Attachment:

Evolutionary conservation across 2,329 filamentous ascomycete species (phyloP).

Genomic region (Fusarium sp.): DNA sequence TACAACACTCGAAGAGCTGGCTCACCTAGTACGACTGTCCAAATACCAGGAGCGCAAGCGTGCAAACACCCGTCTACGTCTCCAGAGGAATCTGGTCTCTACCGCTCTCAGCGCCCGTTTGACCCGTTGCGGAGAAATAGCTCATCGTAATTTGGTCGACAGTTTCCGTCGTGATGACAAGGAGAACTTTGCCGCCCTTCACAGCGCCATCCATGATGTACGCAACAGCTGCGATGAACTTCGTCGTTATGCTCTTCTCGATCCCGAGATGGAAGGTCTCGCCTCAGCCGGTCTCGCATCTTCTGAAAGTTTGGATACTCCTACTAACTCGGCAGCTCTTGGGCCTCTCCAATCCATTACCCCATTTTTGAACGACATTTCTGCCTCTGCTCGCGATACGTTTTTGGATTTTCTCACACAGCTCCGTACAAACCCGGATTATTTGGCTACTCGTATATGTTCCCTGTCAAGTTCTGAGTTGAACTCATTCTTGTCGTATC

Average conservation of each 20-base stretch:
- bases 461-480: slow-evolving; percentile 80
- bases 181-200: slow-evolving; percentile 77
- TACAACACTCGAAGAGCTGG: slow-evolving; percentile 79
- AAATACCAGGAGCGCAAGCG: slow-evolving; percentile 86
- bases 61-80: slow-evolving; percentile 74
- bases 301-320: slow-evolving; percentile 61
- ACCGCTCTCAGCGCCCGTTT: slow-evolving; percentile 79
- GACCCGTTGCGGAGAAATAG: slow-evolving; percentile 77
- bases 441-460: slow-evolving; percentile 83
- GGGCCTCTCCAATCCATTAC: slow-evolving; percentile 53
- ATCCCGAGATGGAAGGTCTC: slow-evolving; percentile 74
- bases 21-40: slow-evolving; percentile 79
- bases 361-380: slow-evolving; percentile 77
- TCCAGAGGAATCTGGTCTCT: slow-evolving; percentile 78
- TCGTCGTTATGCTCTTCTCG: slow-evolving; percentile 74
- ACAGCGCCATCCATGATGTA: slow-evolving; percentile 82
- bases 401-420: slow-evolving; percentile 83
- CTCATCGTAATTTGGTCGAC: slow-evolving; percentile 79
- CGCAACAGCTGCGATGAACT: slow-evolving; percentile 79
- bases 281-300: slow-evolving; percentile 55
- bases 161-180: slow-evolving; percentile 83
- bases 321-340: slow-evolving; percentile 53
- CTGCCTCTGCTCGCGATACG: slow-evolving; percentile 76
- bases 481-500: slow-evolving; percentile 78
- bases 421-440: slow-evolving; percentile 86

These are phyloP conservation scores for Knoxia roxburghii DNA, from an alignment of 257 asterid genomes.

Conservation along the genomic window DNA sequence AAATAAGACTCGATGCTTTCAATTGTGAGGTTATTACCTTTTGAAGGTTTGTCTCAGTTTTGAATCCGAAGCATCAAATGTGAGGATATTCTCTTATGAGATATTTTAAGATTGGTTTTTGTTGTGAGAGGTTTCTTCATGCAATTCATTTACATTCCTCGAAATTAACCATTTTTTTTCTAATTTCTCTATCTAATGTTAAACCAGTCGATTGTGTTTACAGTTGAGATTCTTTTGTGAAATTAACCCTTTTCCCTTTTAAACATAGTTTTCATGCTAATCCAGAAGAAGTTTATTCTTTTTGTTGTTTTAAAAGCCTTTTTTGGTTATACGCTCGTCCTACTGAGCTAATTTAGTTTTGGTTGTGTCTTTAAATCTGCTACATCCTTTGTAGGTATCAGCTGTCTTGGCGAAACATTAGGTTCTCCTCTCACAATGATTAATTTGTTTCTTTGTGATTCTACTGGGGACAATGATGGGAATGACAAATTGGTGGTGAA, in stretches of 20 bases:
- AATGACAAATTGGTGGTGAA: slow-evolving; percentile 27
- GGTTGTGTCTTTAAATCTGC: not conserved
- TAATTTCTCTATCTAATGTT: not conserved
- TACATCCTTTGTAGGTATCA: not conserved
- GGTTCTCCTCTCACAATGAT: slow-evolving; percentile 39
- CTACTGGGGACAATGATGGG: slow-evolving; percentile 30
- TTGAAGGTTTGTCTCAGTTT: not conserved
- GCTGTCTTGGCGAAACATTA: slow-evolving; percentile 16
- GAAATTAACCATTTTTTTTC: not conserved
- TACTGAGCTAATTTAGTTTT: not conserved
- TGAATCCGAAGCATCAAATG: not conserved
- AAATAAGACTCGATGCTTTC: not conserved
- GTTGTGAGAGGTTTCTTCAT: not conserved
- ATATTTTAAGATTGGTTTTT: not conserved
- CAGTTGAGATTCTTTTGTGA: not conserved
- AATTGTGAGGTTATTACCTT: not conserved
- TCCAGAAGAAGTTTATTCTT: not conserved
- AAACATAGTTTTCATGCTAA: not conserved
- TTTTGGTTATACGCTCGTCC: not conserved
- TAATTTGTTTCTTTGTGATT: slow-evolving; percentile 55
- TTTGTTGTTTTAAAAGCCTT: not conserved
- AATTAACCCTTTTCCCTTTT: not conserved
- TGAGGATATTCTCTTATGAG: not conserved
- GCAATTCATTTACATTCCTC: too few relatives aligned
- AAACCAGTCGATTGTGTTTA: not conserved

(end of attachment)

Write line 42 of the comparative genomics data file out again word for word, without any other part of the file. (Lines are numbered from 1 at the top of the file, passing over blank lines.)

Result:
- AAATAAGACTCGATGCTTTC: not conserved